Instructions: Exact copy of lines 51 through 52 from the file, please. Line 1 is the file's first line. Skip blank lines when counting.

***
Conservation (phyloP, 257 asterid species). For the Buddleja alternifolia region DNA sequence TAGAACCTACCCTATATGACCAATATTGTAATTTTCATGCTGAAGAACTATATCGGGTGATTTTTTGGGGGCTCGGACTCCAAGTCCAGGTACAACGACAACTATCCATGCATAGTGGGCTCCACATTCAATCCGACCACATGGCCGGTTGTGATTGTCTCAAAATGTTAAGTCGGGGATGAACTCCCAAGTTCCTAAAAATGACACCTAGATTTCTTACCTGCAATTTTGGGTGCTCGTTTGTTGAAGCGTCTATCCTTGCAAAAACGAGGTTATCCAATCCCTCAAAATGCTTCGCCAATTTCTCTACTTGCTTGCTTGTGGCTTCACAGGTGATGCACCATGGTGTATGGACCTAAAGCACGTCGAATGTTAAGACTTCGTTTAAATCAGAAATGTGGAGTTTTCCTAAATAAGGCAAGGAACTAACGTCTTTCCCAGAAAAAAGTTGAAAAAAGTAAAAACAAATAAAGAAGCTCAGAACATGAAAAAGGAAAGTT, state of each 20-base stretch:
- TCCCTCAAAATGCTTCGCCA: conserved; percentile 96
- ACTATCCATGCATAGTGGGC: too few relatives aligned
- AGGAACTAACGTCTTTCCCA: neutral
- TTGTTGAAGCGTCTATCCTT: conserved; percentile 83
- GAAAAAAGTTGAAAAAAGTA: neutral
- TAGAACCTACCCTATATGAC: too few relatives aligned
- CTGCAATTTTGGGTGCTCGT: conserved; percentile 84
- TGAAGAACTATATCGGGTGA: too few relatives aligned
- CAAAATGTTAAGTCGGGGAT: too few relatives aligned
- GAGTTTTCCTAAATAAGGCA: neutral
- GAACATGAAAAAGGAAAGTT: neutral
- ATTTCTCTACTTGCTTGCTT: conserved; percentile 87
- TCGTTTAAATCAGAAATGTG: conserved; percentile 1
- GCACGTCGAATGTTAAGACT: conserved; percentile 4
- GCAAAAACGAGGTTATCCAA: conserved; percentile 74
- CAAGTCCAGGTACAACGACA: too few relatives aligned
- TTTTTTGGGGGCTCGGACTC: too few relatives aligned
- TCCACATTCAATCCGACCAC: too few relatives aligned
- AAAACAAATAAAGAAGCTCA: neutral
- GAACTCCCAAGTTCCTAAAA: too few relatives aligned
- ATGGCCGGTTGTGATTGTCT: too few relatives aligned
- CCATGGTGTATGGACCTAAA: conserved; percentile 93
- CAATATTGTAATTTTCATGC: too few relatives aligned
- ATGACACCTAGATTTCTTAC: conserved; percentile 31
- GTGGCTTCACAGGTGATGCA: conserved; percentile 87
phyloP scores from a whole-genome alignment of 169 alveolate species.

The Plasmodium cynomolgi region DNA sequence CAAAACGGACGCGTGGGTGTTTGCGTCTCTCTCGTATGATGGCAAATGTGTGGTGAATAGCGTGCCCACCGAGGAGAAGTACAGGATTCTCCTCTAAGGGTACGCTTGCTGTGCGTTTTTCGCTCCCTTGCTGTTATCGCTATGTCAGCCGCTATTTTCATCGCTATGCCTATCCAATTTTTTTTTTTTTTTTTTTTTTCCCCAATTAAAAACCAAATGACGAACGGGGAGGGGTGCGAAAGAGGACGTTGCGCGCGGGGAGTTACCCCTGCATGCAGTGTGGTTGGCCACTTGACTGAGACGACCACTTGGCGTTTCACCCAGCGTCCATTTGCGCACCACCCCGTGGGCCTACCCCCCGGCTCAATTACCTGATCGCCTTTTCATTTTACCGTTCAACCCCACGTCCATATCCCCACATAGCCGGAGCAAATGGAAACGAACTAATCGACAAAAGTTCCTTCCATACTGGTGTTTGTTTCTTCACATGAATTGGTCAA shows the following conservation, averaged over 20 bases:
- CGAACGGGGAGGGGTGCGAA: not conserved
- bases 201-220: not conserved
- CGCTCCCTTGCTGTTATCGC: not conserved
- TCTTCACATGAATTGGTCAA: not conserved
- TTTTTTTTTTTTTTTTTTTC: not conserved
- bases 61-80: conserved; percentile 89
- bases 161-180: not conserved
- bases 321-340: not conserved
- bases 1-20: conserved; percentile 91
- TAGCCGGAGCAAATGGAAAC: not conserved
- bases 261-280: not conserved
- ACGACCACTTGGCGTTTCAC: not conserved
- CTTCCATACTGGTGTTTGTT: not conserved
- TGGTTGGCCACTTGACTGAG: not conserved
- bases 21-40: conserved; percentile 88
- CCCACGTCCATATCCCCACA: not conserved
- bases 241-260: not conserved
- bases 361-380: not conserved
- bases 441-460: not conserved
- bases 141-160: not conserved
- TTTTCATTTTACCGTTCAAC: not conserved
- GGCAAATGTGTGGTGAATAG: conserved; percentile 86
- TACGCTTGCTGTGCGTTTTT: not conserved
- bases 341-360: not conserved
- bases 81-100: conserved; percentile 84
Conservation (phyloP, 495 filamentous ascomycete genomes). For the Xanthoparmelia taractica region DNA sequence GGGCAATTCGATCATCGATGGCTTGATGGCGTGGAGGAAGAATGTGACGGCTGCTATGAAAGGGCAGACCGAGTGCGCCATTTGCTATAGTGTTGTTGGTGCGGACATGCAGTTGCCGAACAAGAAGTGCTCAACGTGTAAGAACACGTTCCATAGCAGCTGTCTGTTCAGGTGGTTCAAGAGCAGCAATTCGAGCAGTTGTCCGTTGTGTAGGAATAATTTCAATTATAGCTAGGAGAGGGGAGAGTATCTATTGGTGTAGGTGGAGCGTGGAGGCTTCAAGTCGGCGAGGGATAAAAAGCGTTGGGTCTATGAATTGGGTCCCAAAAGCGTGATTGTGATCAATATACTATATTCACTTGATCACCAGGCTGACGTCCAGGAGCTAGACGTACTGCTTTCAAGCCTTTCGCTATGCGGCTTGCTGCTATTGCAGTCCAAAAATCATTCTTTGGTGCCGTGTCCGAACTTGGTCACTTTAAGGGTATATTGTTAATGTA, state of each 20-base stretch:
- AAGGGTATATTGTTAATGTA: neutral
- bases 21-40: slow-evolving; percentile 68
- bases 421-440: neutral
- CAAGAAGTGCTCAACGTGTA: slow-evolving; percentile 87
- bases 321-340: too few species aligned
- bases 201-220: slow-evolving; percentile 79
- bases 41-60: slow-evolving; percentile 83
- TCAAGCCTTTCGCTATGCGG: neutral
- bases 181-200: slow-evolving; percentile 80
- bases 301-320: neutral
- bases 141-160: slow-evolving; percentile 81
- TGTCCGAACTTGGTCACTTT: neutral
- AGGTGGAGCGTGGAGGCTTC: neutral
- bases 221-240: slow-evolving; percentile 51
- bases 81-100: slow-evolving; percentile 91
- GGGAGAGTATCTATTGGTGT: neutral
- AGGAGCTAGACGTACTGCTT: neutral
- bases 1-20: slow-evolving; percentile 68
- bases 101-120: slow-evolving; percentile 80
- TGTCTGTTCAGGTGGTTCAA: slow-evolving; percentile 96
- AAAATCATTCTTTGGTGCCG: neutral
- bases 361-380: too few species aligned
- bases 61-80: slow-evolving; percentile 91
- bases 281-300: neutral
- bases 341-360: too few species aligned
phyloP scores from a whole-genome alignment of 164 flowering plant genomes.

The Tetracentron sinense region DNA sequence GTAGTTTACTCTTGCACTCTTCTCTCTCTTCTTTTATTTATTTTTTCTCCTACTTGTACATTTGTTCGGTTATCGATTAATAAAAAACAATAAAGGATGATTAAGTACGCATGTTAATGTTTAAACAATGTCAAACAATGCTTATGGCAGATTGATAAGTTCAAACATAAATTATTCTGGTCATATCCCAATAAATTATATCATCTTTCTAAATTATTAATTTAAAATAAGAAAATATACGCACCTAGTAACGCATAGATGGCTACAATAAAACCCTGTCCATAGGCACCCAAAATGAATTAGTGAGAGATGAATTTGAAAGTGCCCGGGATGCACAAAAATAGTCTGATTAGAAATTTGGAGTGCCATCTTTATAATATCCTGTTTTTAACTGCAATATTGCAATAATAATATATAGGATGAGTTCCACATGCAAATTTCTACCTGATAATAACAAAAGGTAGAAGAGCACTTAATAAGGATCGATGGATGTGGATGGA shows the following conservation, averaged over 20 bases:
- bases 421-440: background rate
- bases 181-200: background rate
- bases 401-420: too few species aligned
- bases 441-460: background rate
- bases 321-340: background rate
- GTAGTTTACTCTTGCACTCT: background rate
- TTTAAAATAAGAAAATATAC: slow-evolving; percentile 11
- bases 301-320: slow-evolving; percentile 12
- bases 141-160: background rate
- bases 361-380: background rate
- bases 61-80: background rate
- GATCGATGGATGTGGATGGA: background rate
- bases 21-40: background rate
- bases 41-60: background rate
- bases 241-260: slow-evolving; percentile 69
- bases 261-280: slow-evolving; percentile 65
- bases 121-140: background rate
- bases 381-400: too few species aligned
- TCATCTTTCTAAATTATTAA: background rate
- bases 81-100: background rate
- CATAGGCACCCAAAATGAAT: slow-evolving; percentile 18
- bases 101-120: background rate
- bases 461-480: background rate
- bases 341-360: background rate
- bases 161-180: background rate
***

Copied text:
- TACGCTTGCTGTGCGTTTTT: not conserved
- bases 341-360: not conserved